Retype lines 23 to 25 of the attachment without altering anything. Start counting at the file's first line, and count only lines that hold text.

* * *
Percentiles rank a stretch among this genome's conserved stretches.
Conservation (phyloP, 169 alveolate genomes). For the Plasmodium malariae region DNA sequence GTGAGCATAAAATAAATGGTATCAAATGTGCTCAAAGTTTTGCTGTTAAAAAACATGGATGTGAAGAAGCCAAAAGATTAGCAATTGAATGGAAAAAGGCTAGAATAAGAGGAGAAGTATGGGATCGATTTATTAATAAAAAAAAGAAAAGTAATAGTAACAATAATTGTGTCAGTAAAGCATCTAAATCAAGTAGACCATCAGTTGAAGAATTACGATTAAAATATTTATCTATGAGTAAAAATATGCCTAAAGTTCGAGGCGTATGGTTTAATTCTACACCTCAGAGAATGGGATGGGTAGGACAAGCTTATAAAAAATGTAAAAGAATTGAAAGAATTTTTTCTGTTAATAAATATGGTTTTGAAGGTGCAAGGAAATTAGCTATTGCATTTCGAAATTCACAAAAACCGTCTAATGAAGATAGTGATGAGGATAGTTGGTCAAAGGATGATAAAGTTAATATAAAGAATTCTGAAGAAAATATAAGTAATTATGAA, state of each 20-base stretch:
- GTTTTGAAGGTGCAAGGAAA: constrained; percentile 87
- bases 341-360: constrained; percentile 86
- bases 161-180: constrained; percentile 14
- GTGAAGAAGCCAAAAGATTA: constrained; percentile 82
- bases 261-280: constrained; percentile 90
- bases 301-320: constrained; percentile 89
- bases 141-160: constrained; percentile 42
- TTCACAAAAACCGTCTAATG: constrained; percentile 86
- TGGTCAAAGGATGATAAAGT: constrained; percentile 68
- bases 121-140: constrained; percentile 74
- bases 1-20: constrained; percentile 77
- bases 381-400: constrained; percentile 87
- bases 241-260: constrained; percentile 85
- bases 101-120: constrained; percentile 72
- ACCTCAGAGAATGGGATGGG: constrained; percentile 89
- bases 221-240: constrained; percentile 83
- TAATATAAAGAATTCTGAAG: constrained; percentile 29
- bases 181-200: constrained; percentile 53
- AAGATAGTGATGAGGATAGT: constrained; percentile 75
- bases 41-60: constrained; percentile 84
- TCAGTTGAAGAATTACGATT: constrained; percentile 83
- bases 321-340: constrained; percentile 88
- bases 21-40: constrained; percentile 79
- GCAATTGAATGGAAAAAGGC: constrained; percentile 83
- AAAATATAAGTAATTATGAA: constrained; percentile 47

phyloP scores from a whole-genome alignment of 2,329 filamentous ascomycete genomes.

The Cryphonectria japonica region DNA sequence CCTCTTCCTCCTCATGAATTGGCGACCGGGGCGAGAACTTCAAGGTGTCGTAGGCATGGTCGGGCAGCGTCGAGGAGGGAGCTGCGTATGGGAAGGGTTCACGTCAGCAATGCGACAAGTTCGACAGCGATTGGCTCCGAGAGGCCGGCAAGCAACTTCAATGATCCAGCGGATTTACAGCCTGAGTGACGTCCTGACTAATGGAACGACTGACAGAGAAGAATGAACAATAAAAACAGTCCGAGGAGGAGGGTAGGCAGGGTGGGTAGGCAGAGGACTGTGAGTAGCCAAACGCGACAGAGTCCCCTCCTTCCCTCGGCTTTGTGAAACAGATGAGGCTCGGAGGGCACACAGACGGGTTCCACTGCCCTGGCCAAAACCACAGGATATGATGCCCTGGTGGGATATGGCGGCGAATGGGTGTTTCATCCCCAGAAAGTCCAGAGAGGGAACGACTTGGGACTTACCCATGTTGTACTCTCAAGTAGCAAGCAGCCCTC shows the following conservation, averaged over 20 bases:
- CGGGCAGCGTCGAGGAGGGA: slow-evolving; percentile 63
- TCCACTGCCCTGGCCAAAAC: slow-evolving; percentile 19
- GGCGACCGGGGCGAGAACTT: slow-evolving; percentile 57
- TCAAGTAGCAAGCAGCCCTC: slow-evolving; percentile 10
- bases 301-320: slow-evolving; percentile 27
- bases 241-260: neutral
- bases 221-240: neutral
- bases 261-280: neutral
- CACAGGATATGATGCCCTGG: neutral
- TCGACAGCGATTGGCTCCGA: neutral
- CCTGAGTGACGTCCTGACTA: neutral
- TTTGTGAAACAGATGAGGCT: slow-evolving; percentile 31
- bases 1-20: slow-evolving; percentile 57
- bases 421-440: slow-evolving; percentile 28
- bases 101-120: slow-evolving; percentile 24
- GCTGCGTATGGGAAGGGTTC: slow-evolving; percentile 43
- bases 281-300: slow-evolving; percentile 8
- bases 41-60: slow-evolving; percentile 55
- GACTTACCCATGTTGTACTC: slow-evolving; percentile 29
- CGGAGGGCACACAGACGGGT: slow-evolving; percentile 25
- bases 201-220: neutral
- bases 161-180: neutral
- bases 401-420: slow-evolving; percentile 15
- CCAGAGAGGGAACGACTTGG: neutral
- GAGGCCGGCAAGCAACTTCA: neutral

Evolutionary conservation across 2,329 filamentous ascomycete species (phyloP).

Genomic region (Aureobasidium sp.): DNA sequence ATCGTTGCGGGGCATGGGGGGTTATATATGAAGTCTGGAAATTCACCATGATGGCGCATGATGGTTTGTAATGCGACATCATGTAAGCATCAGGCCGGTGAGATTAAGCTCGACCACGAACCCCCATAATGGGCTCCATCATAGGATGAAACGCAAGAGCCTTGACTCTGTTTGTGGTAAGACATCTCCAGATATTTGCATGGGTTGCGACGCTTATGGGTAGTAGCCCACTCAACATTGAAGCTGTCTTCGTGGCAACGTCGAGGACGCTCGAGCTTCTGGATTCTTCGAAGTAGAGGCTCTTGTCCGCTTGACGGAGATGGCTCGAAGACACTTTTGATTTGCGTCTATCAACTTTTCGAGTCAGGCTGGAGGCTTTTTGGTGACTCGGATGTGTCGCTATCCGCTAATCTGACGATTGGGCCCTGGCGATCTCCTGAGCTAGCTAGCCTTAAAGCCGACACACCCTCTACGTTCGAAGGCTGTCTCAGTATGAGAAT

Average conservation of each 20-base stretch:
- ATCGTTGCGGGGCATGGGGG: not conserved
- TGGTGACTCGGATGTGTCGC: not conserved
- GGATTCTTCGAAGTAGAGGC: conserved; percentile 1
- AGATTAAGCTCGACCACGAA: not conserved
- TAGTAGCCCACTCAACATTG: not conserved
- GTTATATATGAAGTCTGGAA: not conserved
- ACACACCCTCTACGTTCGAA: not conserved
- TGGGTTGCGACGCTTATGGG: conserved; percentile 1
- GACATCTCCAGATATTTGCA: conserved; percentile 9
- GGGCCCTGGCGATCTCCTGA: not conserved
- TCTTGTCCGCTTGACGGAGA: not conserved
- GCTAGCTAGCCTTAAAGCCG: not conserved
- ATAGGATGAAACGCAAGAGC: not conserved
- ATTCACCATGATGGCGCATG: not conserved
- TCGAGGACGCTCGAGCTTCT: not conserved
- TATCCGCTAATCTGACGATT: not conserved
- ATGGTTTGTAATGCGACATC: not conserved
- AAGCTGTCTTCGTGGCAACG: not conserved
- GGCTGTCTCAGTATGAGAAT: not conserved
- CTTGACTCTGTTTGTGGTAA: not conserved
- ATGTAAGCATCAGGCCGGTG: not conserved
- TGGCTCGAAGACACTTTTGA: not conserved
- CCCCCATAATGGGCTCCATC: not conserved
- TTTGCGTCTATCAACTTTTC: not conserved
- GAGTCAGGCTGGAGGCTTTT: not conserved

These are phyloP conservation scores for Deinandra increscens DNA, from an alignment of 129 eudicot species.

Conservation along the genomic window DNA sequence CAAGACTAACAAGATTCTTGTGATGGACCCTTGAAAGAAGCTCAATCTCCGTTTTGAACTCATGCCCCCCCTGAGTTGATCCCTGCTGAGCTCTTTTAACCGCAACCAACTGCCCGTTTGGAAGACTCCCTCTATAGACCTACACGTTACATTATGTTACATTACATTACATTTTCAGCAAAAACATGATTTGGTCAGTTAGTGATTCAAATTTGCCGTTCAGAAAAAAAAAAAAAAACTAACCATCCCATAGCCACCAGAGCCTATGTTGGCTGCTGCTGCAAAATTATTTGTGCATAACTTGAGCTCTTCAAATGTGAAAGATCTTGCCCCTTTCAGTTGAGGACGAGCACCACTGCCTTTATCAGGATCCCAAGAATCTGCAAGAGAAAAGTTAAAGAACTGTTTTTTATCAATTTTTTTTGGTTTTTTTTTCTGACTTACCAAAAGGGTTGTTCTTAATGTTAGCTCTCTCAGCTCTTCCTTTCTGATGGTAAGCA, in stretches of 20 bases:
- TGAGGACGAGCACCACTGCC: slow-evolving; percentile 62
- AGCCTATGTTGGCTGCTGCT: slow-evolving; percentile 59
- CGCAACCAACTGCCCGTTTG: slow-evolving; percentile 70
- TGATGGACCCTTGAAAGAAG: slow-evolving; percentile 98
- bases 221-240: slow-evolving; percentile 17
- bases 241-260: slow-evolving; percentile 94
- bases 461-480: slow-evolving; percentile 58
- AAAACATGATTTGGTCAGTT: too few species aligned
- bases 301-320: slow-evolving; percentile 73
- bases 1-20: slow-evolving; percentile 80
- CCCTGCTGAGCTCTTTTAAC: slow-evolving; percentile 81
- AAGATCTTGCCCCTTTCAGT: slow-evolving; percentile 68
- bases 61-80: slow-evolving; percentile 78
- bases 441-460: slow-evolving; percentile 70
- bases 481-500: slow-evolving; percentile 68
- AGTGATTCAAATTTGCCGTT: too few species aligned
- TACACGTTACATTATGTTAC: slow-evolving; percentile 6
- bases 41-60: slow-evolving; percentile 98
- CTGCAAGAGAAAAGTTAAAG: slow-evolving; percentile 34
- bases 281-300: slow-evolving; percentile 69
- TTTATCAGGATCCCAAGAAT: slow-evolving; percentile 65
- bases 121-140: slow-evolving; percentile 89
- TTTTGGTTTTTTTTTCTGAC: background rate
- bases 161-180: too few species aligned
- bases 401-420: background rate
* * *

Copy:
- TCAGTTGAAGAATTACGATT: constrained; percentile 83
- bases 321-340: constrained; percentile 88
- bases 21-40: constrained; percentile 79